We’ve all seen those memes on social media that say something to the effect of “If I die, don’t worry about my doctor, someone please delete my internet history”.
While hilarious (and making you wonder what exactly your friends are in to) there is a valid point to all of this, and that is making a “digital will”.
Its only a fairly recent phenomenon but as we become more reliant on online communication, we have an absolute labyrinth of online accounts that we use to manage our daily lives. We use Twitter, Facebook, LinkedIn, Pinterest, sometimes numerous email accounts. So how to we safeguard against the protection and management of this information?
I think we can all agree that we will need a digital will. Even those of us who have parents in the “baby boom” generation that may not be so online savvy, will have online accounts that we will need to manage and close down on the event of their passing. My 70 year old aunts who keep friend requesting me on Facebook has crystallised this to me very clearly. Although something tells me they just want to gossip to my mother about what her son is up to.
Something else to consider is that many of us, regardless of our generation, manage our financial activities online. Banking, PayPal accounts and share trading portfolios are far more important when it will come to dealing with the wishes of our loved ones beyond what their last tweet was.
Leaving instructions that deal with our online presence are becoming increasingly essential. Legal practitioners that deal with the area of wills and estates have no doubt been made aware that part of the checklist you now should be taking in to client meetings with you has a section that deals with this specific area.
As we are usually asked to keep changing our passwords, it is a good idea to continuously update your will to include the details of your log-ins, passwords and answers to security questions. A way to approach this that will not involve you having to keep making trips to your solicitor every few months to draw up a new will is to leave a personal letter to your executors with your will to make their role easier when it comes to dealing with your wishes.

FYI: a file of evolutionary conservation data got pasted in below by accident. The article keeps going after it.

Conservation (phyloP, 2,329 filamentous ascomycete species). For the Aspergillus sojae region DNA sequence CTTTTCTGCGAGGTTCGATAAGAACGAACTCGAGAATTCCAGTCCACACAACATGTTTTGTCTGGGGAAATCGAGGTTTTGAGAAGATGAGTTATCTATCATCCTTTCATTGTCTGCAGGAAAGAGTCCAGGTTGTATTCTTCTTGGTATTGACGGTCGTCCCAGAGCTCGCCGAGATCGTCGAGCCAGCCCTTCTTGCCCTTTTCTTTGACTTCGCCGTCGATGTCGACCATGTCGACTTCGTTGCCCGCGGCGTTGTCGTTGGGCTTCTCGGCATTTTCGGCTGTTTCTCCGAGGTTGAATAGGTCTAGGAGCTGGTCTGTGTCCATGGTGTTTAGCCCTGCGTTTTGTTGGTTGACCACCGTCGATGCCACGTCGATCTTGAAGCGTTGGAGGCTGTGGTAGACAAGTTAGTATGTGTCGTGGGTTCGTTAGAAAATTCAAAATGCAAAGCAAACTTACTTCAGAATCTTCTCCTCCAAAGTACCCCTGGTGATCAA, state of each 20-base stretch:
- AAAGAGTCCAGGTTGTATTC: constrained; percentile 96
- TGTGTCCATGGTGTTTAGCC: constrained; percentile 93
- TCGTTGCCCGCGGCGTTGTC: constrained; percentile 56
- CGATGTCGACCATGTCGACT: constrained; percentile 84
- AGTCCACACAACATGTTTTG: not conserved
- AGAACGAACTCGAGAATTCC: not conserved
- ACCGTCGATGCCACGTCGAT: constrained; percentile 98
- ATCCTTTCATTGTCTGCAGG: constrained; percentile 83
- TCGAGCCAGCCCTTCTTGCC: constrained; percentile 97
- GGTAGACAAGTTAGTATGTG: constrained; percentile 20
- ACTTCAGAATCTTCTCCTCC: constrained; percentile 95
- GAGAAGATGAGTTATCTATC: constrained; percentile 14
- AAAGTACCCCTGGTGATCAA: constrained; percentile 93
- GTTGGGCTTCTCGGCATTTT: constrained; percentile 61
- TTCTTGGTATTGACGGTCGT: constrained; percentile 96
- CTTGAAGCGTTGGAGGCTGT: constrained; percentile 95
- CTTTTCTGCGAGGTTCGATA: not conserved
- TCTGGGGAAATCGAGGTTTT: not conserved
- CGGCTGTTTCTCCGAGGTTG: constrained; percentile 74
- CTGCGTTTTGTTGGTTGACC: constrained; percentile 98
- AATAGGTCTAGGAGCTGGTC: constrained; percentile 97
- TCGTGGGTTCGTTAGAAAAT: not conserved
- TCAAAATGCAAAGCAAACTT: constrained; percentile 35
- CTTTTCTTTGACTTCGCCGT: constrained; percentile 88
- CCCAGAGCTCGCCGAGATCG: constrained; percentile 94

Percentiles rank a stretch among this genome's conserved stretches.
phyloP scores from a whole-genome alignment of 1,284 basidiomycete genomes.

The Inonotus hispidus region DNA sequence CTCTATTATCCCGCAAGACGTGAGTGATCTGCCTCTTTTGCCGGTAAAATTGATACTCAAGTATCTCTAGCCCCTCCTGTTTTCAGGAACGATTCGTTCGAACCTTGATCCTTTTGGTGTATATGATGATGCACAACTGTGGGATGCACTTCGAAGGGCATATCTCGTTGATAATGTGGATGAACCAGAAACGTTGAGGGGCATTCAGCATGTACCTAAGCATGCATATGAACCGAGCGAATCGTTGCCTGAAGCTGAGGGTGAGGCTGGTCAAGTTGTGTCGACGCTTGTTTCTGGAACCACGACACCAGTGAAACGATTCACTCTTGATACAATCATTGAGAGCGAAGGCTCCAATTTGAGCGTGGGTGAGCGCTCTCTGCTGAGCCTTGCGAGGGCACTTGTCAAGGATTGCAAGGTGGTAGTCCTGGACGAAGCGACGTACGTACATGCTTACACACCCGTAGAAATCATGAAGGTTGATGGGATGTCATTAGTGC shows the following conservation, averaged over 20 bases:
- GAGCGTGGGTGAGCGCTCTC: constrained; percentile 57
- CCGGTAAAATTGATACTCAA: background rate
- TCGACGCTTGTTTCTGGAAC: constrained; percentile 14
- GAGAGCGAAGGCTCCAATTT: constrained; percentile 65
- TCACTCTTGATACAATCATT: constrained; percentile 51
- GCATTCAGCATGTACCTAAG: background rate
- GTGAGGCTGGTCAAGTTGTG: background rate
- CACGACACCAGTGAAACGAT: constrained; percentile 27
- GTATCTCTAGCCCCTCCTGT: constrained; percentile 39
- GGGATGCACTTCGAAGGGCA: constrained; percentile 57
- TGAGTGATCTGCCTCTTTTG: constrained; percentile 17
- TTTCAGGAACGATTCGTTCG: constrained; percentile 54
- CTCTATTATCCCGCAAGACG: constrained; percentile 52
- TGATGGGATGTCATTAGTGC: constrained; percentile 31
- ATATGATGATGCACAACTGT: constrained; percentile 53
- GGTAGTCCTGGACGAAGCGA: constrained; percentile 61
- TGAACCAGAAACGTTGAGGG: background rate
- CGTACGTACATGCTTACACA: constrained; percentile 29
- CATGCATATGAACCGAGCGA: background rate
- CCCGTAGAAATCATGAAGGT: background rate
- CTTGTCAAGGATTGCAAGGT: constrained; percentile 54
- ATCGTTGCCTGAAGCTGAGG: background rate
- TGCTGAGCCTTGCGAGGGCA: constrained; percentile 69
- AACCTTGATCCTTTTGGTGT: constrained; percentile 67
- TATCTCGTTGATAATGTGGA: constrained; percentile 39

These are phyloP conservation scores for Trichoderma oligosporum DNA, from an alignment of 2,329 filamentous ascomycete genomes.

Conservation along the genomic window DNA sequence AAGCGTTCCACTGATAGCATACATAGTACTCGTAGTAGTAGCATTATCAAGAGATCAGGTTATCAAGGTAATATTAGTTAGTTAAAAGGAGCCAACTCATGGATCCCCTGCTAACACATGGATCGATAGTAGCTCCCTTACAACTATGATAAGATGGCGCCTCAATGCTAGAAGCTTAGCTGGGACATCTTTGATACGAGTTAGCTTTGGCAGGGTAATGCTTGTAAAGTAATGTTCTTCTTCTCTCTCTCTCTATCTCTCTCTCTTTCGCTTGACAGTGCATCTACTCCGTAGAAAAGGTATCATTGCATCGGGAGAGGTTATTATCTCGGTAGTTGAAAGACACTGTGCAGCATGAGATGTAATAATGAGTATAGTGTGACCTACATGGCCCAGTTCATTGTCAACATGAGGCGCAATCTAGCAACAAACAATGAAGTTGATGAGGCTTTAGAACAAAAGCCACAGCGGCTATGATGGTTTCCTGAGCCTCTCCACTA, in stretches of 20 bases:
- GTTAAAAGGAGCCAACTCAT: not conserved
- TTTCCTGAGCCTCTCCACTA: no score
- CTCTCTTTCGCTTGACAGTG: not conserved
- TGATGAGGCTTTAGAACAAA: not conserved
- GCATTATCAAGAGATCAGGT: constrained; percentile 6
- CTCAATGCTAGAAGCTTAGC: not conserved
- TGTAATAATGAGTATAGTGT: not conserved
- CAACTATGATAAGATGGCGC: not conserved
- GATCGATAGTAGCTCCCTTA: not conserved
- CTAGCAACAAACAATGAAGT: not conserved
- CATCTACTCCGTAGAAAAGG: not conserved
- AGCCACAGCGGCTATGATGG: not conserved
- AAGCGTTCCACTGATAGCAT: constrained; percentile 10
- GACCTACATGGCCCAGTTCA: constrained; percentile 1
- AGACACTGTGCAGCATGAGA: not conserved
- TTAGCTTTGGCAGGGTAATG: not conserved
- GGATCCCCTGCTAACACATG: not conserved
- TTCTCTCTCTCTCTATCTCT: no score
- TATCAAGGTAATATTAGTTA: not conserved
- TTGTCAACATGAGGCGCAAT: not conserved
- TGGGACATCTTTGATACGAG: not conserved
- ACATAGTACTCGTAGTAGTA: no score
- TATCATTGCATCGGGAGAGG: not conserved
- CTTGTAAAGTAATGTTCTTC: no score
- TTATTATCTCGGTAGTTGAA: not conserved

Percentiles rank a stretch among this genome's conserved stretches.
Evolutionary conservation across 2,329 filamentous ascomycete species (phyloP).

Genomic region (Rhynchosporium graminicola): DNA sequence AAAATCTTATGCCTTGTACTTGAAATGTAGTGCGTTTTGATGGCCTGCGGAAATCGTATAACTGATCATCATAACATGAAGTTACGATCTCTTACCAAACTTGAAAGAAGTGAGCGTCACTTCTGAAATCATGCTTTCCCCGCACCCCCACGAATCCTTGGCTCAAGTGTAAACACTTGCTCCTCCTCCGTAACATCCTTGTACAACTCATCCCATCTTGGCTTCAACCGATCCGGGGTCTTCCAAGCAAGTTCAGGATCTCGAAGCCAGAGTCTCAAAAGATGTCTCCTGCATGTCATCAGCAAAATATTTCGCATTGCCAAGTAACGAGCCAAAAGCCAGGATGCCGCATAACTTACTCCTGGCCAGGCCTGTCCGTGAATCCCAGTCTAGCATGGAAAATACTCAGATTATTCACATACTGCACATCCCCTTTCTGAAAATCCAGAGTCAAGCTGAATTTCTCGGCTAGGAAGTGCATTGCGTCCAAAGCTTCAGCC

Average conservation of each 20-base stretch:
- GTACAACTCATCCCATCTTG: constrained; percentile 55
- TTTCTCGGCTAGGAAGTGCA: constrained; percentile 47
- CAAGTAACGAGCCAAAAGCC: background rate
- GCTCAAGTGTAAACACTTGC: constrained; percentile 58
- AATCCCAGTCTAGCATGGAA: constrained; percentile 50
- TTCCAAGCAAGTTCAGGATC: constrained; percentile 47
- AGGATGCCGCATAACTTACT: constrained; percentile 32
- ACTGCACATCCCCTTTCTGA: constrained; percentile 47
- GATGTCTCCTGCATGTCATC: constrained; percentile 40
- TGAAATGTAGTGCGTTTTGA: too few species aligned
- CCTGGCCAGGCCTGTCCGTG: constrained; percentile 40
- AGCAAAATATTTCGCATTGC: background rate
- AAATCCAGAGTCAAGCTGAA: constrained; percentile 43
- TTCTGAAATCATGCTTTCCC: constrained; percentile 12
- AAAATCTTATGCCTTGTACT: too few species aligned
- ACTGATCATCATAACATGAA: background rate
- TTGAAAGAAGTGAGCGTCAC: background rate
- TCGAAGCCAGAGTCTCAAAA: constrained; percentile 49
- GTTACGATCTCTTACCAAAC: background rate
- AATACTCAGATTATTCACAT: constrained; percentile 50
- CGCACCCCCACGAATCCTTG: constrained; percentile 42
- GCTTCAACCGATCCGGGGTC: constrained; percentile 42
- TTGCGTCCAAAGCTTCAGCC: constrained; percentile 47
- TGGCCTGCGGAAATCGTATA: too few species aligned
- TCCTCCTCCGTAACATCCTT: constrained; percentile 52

Unlike a will which may need to be updated only a few times, a letter of your wishes is a fluid living document that can be continually updated as required when password details change. Details of your assets, bank accounts, insurance and superannuation as well as any contact details for professional advisers are all crucial information to be given to an executor to deal with your estate and final wishes.
It would make sense to leave any lists of these details and passwords separate to a list of assets and account names, and be wary of just who you leave these lists with.
I would be remiss if I didn’t say that PIN’s can be loaded with serious legal issues. The financial institutions that issue these have detailed agreements specifying that you not reveal your PIN to anyone. There are also some privacy and fraud issues surrounding this. Your executor will need to take the account details to the bank or other provider along with a death certificate and you should be able to have the accounts distributed according to the wishes of the deceased.
However, please be aware of what the arrangements with superannuation funds may be. You wouldn’t have to look very far to find what someone has specified for the distribution of their superannuation and what the trustee of the super fund does as per the policy of the deceased is in conflict. There are administrative legal review options to pursue should this happen to you and please seek the assistance of the lawyer who drew up the will of the deceased for further advice regarding this.
So in closing, prepare a list of these digital assets to take to your lawyer so that it can be put in to a letter to accompany your will. Think about passwords to your computers, banking and super fund PINs, your WiFi name and Password, any online subscription services you use, your medical and insurance funds.
There is likely a lot more to your online life than you realise and I cannot emphasise just how important it is that you equip your executor and your loved ones to be able to properly deal with this upon your passing.